Does it ever feel like there’s a baseball in your calf? Or what about that tight spot under your should blade? This might be something called a trigger point, more commonly known as a “knot.” Even experts aren’t completely sure what they’re made of, but they seem to be caused by overuse and/or bad biomechanics (that is, bad posture).
Getting rid of these annoying knots usually involves massaging the heck out of them. If you can reach the knot, you can massage it yourself to try to loosen it up. Or you can use things like foam rollers or massage balls to help. If that still doesn’t work, you can talk to your doctor about other treatments such as ultrasound, physical therapy, dry needling, acupuncture, or injecting the knot with medicine.
Even with these treatments available, it’s important to first avoid actions that create trigger points, such as poor posture or exercising without warming up. Don’t confuse trigger points with the sore muscles which can occur after a workout (delayed onset muscle soreness). This kind of soreness is usually harder to pinpoint but will go away on its own after a couple days or less.
Also, make sure you’re exercising with proper form. Ask a certified personal trainer, if you’re not sure. Keep in mind that if your pain began with an accident or lasts after trying treatments at home, you should consult your physician or other healthcare provider.
Deployment and other military-related separations can be tough on families, but many families can (and do) learn how to adapt to them. The regular rounds of separations that come with military life require constant adaptation. Naturally, when a partner is away from the family for a certain period of time (such as during deployment or training), those at home have to shift their roles and responsibilities to cover for the person who’s away, especially with regard to childcare. When the service member returns home, then the family must shift roles again. These “accordion families” continuously contract and expand as members of the family are physically present or absent. Some families handle this smoothly, but others find it to be one additional hurdle to overcome again and again.
There are two important things you can do to help manage these repeat transitions:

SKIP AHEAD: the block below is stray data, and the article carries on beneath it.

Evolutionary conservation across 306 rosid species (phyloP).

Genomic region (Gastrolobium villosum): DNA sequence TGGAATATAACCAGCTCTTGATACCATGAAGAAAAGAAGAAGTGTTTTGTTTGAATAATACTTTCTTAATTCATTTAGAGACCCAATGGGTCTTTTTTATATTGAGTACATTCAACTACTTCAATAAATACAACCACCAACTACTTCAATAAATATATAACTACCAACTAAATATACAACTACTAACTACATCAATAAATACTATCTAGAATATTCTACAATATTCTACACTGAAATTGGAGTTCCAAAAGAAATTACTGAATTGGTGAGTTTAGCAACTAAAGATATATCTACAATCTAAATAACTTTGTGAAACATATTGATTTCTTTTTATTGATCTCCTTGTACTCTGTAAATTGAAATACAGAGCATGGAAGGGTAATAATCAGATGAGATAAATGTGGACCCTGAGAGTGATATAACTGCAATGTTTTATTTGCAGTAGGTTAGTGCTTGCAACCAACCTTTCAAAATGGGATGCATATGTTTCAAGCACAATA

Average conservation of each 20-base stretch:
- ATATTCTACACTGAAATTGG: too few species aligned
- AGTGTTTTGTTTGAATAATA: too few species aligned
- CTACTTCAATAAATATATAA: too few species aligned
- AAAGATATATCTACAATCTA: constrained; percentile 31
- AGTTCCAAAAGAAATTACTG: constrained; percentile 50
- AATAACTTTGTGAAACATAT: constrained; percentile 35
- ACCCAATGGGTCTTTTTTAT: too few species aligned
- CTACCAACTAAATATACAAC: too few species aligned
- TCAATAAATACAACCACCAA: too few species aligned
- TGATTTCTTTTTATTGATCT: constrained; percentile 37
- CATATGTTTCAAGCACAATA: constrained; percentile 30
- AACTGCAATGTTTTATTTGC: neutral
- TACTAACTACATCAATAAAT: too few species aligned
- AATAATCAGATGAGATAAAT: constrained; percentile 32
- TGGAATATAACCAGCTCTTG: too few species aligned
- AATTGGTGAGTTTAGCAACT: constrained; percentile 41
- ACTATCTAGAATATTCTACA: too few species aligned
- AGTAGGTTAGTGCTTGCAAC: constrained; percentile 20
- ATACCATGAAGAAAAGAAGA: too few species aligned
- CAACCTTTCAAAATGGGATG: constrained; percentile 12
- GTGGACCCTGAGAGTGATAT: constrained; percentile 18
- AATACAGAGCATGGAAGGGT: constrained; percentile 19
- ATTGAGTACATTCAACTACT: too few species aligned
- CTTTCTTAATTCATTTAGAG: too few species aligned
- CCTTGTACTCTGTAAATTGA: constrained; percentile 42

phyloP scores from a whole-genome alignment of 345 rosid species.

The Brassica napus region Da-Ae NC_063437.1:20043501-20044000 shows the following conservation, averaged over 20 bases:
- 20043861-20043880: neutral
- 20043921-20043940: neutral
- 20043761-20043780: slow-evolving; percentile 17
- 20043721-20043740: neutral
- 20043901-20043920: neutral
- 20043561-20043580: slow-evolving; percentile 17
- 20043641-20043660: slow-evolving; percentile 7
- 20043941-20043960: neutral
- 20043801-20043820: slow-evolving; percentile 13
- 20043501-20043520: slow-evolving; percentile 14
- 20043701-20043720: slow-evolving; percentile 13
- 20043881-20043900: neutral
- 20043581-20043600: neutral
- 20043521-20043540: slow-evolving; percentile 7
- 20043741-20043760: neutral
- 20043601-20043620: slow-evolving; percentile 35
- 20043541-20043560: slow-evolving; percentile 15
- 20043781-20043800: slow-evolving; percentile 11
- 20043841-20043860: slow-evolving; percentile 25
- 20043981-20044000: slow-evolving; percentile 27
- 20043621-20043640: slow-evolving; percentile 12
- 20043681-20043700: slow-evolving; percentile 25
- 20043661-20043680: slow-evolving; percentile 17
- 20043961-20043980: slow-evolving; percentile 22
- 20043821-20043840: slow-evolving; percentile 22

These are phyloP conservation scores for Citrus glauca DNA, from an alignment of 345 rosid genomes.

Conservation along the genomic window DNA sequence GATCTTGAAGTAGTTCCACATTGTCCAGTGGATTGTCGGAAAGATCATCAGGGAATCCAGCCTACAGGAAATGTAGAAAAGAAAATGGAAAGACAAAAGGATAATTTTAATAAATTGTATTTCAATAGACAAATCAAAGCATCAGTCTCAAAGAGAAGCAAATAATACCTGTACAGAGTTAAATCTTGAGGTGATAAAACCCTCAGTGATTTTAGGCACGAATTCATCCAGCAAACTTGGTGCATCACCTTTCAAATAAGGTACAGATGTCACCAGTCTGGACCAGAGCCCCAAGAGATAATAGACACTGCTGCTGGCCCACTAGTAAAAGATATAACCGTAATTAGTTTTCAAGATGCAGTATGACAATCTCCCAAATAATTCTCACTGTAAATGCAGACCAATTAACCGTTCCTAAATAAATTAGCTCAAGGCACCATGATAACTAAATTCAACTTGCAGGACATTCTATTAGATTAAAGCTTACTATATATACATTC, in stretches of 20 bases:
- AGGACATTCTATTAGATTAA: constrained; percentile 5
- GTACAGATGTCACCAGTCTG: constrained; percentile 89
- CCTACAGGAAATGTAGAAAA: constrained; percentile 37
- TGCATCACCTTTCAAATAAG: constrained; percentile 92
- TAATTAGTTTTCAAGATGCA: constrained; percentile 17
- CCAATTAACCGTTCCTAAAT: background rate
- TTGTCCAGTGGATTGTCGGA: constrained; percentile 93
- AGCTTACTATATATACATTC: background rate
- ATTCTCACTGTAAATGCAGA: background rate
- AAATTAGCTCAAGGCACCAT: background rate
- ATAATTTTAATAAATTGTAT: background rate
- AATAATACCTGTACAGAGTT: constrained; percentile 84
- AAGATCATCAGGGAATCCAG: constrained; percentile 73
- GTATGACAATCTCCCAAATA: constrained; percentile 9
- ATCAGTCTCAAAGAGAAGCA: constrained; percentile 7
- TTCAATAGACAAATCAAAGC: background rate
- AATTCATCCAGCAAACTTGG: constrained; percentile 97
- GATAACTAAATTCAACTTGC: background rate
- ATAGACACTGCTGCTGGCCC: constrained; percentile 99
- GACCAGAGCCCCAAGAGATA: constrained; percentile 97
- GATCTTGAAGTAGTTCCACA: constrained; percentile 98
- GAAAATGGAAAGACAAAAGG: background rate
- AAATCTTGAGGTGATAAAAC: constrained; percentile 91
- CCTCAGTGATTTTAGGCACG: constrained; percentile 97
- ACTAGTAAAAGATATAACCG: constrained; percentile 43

- Work on everyone in the family communicating well.
- Try to stay as emotionally connected as you can while apart.
Of course, these tips are easier said than done. Think about how you usually handle separations: Do you emotionally distance yourself from your partner? Do you become more “needy”? How does your partner respond? Do you both do the same things, or do you have opposing emotional needs when apart? If you have children, how do your children respond?
If you have different emotional needs, this can create instant conflict and feelings of distance. One way around this is to talk about what you each need, figure out where there’s common ground, and make a game plan that can fulfill each person’s needs as much as possible while at home and when apart.
You can use the strategy on HPRC's card on communication skills to help better navigate these kinds of conversations. Plus, remember to not fall prey to these common thinking traps that create misunderstandings in relationships.
Take plenty of 30-second microbreaks to ease computer-related physical discomfort. Do you spend hours in front of your computer? Then you’ve probably noticed that your neck, low back, shoulders, and wrists can feel tired and sore afterwards. A great strategy that can help these discomforts is to take “microbreaks”—30-second breaks from your computer. They can help even if you’re just working for 3 hours at a computer—much less a full workday! Some tips to consider:
- Take a microbreak every 20 minutes when working in front of a computer.
- Don’t wait until you feel the need for a break. It’s more helpful to create a specific break schedule than to wait until it feels like time to take one.